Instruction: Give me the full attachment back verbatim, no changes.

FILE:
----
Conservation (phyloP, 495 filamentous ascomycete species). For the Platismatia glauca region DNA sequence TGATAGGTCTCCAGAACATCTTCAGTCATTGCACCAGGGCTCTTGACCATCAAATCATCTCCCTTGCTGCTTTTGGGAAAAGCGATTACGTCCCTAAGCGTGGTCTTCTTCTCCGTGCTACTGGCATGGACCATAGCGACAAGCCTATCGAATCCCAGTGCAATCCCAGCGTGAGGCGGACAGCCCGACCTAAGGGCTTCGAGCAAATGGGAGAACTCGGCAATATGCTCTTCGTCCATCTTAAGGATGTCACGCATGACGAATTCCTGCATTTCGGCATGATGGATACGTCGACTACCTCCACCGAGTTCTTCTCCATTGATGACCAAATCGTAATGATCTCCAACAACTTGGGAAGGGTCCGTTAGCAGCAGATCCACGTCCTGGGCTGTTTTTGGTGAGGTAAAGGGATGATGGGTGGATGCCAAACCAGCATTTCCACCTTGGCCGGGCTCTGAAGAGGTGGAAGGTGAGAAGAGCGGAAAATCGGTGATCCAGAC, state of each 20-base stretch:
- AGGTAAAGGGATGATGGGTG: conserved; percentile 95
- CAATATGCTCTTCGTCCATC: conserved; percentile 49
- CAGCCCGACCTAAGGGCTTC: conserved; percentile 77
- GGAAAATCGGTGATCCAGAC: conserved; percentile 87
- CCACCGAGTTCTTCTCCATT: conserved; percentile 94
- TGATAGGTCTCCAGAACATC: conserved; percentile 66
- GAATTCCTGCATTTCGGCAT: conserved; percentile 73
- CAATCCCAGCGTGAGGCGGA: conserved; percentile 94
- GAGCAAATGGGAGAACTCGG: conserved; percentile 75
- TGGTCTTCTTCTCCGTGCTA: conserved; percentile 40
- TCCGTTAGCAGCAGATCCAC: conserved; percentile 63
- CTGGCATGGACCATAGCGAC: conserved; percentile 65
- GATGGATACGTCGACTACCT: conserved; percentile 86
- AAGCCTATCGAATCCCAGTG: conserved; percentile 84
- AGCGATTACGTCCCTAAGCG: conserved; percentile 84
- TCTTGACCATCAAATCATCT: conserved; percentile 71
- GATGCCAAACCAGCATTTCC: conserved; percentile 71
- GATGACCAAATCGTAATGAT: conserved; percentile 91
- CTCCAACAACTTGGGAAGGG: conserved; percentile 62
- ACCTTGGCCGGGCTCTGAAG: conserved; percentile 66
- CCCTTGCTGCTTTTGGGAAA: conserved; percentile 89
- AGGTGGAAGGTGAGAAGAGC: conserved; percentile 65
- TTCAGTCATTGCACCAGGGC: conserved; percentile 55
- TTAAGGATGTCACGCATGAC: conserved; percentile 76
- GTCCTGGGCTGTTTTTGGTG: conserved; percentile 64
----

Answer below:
Conservation (phyloP, 495 filamentous ascomycete species). For the Platismatia glauca region DNA sequence TGATAGGTCTCCAGAACATCTTCAGTCATTGCACCAGGGCTCTTGACCATCAAATCATCTCCCTTGCTGCTTTTGGGAAAAGCGATTACGTCCCTAAGCGTGGTCTTCTTCTCCGTGCTACTGGCATGGACCATAGCGACAAGCCTATCGAATCCCAGTGCAATCCCAGCGTGAGGCGGACAGCCCGACCTAAGGGCTTCGAGCAAATGGGAGAACTCGGCAATATGCTCTTCGTCCATCTTAAGGATGTCACGCATGACGAATTCCTGCATTTCGGCATGATGGATACGTCGACTACCTCCACCGAGTTCTTCTCCATTGATGACCAAATCGTAATGATCTCCAACAACTTGGGAAGGGTCCGTTAGCAGCAGATCCACGTCCTGGGCTGTTTTTGGTGAGGTAAAGGGATGATGGGTGGATGCCAAACCAGCATTTCCACCTTGGCCGGGCTCTGAAGAGGTGGAAGGTGAGAAGAGCGGAAAATCGGTGATCCAGAC, state of each 20-base stretch:
- AGGTAAAGGGATGATGGGTG: conserved; percentile 95
- CAATATGCTCTTCGTCCATC: conserved; percentile 49
- CAGCCCGACCTAAGGGCTTC: conserved; percentile 77
- GGAAAATCGGTGATCCAGAC: conserved; percentile 87
- CCACCGAGTTCTTCTCCATT: conserved; percentile 94
- TGATAGGTCTCCAGAACATC: conserved; percentile 66
- GAATTCCTGCATTTCGGCAT: conserved; percentile 73
- CAATCCCAGCGTGAGGCGGA: conserved; percentile 94
- GAGCAAATGGGAGAACTCGG: conserved; percentile 75
- TGGTCTTCTTCTCCGTGCTA: conserved; percentile 40
- TCCGTTAGCAGCAGATCCAC: conserved; percentile 63
- CTGGCATGGACCATAGCGAC: conserved; percentile 65
- GATGGATACGTCGACTACCT: conserved; percentile 86
- AAGCCTATCGAATCCCAGTG: conserved; percentile 84
- AGCGATTACGTCCCTAAGCG: conserved; percentile 84
- TCTTGACCATCAAATCATCT: conserved; percentile 71
- GATGCCAAACCAGCATTTCC: conserved; percentile 71
- GATGACCAAATCGTAATGAT: conserved; percentile 91
- CTCCAACAACTTGGGAAGGG: conserved; percentile 62
- ACCTTGGCCGGGCTCTGAAG: conserved; percentile 66
- CCCTTGCTGCTTTTGGGAAA: conserved; percentile 89
- AGGTGGAAGGTGAGAAGAGC: conserved; percentile 65
- TTCAGTCATTGCACCAGGGC: conserved; percentile 55
- TTAAGGATGTCACGCATGAC: conserved; percentile 76
- GTCCTGGGCTGTTTTTGGTG: conserved; percentile 64